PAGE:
and $y_t$ only depends on $x_t$.

When you use Baum-Welch to estimate the parameters, you are in fact looking for a maximum-likelihood estimate of the HMM. If you use Kalman filter, you are solving a special case of Bayesian filter problem (which is in fact an application of Bayes' theorem on update step):

Prediction step:

$\displaystyle P(x_t|y_{1:t-1}) = \int P(x_t|x_{t-1})P(x_{t-1}|y_{1:t-1}) \, dx_{t-1}$

Update step:

$\displaystyle P(x_t|y_{1:t}) = \frac{P(y_t|x_t)P(x_t|y_{1:t-1})}{\int P(y_t|x_t)P(x_t|y_{1:t-1}) \, dx_t}$

In Kalman filter, since we assume the noise statistic is Gaussian and the relationship of $P(x_t|x_{t-1})$ and $P(y_t|x_t)$ are linear. Therefore you can write $P(x_t|y_{1:t-1})$ and $P(x_t|y_{1:t})$ simply as the $x_t$ (mean + variance is sufficient for normal distribution) and the algorithm works as matrix formulas.

On the other hand, for other stateless model you mentioned, like SVM, splines, regression trees, nearest neighbors. They are trying to discover the underlying relationship of $(\{y_0,y_1,...,y_{t-1}\}, y_t)$ by empirical risk minimization.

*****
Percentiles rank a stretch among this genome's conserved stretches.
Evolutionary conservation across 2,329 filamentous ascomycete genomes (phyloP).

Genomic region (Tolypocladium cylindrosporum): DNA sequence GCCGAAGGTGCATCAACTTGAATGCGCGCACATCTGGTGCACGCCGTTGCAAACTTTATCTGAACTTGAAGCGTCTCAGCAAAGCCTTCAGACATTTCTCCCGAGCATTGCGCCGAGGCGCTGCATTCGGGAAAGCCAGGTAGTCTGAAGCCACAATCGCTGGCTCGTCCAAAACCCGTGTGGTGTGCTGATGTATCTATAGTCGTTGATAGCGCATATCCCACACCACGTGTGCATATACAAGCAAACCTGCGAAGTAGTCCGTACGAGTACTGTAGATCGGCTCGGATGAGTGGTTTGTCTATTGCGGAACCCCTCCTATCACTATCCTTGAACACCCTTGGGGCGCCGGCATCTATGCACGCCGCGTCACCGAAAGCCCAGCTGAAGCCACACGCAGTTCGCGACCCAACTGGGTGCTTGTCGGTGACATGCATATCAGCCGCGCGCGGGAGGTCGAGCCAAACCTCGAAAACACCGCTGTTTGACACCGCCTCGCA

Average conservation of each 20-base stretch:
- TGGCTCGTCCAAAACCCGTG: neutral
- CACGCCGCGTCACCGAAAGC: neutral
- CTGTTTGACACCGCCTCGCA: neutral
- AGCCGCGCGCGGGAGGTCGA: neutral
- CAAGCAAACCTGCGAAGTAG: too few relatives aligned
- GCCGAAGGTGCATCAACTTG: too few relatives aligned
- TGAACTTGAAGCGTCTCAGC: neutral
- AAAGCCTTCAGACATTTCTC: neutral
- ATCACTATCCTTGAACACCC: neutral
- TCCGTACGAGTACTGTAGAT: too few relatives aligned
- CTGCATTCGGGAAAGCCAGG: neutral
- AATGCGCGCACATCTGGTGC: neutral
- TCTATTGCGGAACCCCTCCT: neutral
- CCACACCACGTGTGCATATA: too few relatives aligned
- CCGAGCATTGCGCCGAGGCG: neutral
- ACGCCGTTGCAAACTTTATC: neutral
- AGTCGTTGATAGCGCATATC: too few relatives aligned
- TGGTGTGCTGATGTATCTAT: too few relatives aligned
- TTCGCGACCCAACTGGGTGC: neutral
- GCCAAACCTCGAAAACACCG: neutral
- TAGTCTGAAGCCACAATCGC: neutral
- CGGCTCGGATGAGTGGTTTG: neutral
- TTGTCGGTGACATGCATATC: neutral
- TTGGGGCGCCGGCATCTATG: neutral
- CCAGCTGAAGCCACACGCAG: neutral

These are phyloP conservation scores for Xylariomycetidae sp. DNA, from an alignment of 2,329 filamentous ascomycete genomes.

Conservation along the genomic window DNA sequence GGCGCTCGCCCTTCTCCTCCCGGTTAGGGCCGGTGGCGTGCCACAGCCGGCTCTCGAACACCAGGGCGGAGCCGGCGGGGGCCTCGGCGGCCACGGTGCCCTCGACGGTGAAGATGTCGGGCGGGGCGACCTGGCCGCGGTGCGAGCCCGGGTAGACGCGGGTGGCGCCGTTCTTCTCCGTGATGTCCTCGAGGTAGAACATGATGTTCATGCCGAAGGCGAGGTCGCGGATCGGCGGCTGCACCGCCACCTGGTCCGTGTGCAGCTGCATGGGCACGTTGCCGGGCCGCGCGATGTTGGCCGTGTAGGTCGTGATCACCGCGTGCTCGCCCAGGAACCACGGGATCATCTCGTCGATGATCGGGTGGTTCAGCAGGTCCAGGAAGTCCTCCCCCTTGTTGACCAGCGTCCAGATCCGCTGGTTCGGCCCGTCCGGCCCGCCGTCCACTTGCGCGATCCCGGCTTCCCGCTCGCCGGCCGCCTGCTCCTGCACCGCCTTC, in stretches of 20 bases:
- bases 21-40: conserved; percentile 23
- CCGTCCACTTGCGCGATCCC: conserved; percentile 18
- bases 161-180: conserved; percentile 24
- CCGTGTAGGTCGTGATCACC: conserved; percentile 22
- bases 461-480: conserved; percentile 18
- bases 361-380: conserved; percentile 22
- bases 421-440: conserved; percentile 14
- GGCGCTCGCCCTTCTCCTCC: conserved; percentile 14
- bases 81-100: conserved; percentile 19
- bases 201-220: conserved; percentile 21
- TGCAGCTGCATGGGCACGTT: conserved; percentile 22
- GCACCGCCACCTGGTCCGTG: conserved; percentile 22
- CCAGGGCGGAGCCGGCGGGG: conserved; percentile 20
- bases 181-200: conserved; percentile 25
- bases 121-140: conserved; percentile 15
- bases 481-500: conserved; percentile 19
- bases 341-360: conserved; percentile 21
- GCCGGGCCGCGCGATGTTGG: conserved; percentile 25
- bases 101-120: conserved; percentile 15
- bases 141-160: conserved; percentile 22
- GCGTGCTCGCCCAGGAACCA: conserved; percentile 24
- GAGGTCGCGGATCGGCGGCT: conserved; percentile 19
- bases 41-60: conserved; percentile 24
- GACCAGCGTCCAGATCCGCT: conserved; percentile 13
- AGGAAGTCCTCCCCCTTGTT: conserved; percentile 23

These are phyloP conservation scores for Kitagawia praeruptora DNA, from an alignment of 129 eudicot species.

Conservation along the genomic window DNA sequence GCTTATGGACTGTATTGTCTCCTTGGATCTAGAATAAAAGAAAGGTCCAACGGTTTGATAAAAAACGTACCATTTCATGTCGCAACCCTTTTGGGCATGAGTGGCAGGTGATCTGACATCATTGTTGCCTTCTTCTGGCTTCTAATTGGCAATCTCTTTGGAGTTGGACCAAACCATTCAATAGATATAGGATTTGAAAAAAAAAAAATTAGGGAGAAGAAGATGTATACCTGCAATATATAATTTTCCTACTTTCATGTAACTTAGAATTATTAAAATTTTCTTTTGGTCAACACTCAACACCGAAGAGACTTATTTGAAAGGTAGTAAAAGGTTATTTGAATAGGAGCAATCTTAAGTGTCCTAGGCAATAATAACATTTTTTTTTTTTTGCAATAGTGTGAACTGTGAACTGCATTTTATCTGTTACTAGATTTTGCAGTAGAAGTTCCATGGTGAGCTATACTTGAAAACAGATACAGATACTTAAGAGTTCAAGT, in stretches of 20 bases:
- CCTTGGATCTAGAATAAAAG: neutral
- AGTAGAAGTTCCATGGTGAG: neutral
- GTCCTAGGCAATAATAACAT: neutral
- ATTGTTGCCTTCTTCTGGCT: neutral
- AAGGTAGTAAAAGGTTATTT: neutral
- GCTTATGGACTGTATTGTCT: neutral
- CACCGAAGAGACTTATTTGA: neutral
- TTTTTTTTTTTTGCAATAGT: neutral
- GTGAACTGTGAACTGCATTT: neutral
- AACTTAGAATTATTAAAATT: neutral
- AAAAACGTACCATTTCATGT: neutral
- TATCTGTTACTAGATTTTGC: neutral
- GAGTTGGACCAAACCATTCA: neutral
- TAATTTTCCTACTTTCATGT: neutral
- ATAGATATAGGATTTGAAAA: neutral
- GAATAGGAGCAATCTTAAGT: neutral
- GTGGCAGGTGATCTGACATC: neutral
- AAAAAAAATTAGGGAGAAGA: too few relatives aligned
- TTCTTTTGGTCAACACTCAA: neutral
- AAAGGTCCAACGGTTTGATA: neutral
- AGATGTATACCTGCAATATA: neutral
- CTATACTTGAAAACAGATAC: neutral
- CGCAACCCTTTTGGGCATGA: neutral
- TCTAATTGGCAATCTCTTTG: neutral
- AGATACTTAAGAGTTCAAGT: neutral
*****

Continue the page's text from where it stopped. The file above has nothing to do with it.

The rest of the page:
For maximum-likelihood estimation, you need to parametrize the underlying probability distribution first (like HMM, you have the transition matrix, the observable are $(\mu_j,\sigma_j)$ for some $j$)

For application of Bayes' theorem, you need to have "correct" a priori $P(A)$ first in the sense that $P(A) \neq 0$. If $P(A)=0$, then any inference results in $0$ since $P(A|B) = \frac{P(B|A)P(A)}{P(B)}$.

For empirical risk minimization, universal consistency is guaranteed for any underlying probability distribution if the VC dimension of the learning rule is not growing too fast as the number of available data $n \to \infty$